Young Scholars with Voices (YSWV) is a non-profit organization founded in 2012 to prevent and raise the awareness of bullying amongst adolescent youth. YSWV provides services to victims, survivors and individuals affected incidents of bullying. YSWV is a community based organization offering support and meeting the needs of its addressed target population. YSWV offers one-on-one peer mentoring, prevention/awareness workshops and clubs and will hold poetry showcases in which the members of YSWV share their talents through poetry and spoken word to raise the awareness of bullying. The organization is needed in communities because there is a lack of awareness and knowledge of the incidents of bullying. Young Scholars with Voices will support victims, survivors and individuals of bullying, but also educate the bystanders and those who are unaware of the scope, causal factors of bullying and solutions to prevent and raise the awareness of bullying.
Statement of Need
The following arguments will document that bullying exist and is a problem and further provide explanation to why the YSWV program is needed. Bullying is becoming more widespread and relevant, effecting society today. There is an increase in the incidents of bullying amongst adolescents living in urban communities. Bullying is defined as an unwanted behavior that involves an imbalance of power (U.S. Department of Health and Human Services, 2001). When bullying is thought of, it is thought to be an aggressive behavior against a weaker individual and according to the many definitions this it true. However, physical bullying is not the only type of bullying that exists. Different types of bullying include: physical and hazing, cyber and verbal and indirect and social alienation (Stop Bullying, Harassment and Violence, 2009). In the article “How Our Society has manifested the bullying Epidemic?” researcher Amy Weber argues that bullying is a multi-layered epidemic. She argues that bullying is like a disease that cultivates and feeds of off the bloodline of social acceptance, fueled by fear and pain so deep, it is subconscious (Weber, 2012). Furthermore, Weber states that the behavior is learned and it manifests form single or multiple sources where a child is listening and watching; children mirror back what they see, revealing the ugly truth of society’s relentless intolerance and cruelty towards each other over the decades (Weber, 2012). In an article done in 2011 by the American College of Pediatricians bullying is typically directed at unique characteristics whether real or perceived by others of an individual such as: ethnicity or race, physical build or features of appearance that are unique and different, social or economic status, physical inabilities and disabilities, mental of scholastic abilities, speech quality or tone, sexual orientation or sexual activity and moral or religious beliefs (American College of Pediatricians, 2011).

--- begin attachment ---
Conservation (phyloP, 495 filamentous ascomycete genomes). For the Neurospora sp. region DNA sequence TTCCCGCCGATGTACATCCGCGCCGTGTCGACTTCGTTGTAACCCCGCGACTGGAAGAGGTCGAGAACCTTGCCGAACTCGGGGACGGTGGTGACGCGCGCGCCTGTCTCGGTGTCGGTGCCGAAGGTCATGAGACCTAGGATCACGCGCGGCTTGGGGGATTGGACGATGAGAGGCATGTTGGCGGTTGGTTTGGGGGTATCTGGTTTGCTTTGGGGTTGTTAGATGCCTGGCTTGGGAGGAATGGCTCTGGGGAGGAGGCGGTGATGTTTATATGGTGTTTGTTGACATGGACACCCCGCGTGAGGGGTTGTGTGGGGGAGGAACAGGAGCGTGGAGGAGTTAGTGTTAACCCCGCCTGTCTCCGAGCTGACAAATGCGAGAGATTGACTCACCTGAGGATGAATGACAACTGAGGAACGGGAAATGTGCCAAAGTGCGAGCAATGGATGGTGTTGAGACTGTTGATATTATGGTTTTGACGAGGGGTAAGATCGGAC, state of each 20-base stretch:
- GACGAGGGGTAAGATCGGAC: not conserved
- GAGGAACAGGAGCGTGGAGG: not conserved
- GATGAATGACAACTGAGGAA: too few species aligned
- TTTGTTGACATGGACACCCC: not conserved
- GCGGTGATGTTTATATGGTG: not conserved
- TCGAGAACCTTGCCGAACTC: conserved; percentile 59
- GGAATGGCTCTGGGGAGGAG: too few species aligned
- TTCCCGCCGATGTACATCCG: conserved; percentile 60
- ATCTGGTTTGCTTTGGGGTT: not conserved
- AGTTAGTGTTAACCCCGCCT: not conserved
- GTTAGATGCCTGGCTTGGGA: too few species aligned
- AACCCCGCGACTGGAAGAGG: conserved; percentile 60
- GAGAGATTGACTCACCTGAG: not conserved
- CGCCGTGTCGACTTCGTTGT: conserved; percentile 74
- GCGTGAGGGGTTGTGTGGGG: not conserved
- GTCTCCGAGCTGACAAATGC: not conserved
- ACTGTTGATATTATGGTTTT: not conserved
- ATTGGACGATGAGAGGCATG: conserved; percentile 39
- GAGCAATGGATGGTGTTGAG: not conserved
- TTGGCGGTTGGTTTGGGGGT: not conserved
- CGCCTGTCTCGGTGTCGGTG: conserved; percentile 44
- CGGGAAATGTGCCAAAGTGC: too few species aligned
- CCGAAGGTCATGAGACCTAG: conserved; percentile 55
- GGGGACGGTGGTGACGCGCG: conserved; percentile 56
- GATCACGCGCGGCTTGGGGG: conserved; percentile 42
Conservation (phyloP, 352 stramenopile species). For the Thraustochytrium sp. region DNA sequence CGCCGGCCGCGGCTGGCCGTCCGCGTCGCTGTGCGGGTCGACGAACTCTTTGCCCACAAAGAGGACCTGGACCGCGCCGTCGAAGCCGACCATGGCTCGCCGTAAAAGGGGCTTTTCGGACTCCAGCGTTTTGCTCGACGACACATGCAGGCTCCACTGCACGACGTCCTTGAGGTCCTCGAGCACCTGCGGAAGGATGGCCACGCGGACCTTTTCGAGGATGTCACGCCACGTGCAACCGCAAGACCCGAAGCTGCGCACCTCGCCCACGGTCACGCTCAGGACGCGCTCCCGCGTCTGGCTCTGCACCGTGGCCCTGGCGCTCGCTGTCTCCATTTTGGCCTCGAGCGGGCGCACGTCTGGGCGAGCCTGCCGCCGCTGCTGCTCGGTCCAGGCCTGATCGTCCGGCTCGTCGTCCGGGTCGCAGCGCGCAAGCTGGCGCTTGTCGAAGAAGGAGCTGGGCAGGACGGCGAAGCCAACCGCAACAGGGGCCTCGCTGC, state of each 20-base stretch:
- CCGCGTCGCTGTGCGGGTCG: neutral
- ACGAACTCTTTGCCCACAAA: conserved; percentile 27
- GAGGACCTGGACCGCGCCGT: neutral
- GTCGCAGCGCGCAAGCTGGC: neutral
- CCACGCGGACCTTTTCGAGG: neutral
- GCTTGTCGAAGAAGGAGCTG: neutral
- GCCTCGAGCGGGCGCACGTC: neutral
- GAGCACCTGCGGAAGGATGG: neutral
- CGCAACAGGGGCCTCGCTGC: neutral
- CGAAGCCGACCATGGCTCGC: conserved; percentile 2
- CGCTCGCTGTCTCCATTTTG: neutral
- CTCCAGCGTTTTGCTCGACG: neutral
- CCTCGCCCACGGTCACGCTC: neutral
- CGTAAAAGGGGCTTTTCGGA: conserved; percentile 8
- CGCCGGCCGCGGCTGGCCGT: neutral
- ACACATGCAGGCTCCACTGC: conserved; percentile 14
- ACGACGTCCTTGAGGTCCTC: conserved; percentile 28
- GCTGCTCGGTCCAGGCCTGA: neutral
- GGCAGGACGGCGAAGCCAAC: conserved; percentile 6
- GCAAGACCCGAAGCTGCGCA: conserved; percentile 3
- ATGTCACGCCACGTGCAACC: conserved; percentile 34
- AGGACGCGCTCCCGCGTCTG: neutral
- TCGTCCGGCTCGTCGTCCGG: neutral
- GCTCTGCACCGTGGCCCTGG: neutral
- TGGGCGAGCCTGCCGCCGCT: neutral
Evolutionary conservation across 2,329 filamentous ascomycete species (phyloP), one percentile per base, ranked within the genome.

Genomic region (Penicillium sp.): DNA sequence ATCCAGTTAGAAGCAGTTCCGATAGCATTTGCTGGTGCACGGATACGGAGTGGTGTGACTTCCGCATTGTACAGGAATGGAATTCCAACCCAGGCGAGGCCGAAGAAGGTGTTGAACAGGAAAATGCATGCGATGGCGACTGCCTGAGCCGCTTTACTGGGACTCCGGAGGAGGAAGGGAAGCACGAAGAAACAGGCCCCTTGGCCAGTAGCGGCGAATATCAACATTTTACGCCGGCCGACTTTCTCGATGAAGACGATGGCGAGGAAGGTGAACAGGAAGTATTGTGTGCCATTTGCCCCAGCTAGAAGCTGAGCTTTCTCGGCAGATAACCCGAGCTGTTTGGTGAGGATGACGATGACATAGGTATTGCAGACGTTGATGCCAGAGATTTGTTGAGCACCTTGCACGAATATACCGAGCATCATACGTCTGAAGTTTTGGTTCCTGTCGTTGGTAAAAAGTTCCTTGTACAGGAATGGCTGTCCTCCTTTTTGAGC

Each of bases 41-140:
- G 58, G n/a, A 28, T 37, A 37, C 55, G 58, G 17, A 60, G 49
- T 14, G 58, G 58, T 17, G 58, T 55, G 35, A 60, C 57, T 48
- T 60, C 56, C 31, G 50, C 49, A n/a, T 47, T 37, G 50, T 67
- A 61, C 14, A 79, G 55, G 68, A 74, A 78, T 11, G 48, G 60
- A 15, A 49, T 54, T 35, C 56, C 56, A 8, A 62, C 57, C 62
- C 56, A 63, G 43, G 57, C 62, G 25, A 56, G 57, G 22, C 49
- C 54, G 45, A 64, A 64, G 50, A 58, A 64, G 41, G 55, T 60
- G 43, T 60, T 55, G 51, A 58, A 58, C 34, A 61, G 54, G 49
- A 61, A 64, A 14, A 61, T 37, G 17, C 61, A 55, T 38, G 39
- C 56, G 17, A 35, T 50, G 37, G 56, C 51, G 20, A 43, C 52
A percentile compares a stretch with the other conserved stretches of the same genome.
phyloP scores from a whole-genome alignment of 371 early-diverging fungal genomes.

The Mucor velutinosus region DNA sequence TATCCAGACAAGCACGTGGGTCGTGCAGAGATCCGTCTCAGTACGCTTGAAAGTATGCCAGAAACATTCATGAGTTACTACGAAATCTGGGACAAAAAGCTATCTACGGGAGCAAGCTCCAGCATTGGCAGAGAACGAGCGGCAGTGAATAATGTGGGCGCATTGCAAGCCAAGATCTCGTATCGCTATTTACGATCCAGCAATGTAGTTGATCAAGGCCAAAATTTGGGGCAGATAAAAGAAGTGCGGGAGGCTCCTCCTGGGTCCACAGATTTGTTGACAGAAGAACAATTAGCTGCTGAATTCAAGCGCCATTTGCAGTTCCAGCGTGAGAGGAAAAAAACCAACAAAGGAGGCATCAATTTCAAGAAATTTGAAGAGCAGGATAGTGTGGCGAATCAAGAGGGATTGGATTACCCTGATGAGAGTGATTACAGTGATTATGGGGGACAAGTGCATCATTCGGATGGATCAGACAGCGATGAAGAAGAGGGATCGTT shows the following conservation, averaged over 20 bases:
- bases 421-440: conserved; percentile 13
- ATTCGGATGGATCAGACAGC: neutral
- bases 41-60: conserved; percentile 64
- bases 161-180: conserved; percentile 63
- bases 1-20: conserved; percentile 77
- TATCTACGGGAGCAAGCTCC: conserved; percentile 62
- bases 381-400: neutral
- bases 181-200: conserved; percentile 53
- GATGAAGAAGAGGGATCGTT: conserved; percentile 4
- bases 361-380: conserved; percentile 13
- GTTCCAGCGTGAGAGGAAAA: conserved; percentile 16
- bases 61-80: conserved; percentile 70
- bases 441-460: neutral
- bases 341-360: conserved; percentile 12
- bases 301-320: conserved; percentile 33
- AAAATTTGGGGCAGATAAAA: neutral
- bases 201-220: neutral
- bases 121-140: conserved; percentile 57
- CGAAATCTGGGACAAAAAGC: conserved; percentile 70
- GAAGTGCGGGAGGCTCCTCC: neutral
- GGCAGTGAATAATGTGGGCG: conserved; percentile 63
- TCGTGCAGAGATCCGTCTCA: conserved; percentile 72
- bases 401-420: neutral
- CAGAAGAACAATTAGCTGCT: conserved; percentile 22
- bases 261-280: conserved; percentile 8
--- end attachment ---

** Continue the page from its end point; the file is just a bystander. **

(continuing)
National statistics show that 28% of U.S. students in grades 6-12 have experienced bullying and 20% of U.S. students in grade 9-12 have experienced bullying. Furthermore, approximately 30% of young people admit to bullying others, 70.6% of young people have witnessed bullying in their schools and 70.4% of school staff has witnessed bullying. The following percentages show the various types of bullying experienced amongst U.S. middle school students: name calling (44.2%); teasing (43.3%); spreading rumors/lies (36.3%); pushing/shoving (32,4%); hitting, slapping or kicking (29.2%) and only about 20 to 30% of U.S. students who are bullied notify adults about bullying (U.S. Department of Health & Human Services, 2012).
Working directly with the target population bullying is witnessed and the causal factors vary for each individual. Some the causal factors include physical appearance, the target population bullies one another based on what is seen on the outside. Thing such as clothing, skin tone, weight, height, and even speech difficulties are reported causes for bullying by the target population. Additionally school is another cause, such as the lack of athletic ability, popularity and scholastic ability. Based on the target population survey “How does bullying affect you?” conducted for Lincoln University of PA’s Masters of Human Services Program showed that 30% of the respondents surveyed believed that appearing to be different from others was the cause for bullying, only 20% of the respondents believe that bullying was caused by scholastic achievement and 50% of the respondents believed that bullying was caused by the victims appearing to be weaker. Furthermore, 60% f the respondents surveyed said they would participate in the act of bullying if it protected them from becoming a victim of bullying and only 40% of the respondents reported they would not participate in the act of bullying even if it did protect them from becoming a victim of bullying. Additionally previous pre/post test and participant satisfaction survey results have shown that YSWV is an effective program and has helped to raise the awareness of bullying and also offer solutions for bully prevention. Pre/post test scores have shown a 95% increase in participant knowledge of the topic being addressed. Furthermore, the participant satisfaction survey showed that the members of YSWV were not only satisfied with the services received but also expressed hopes of the program continuing.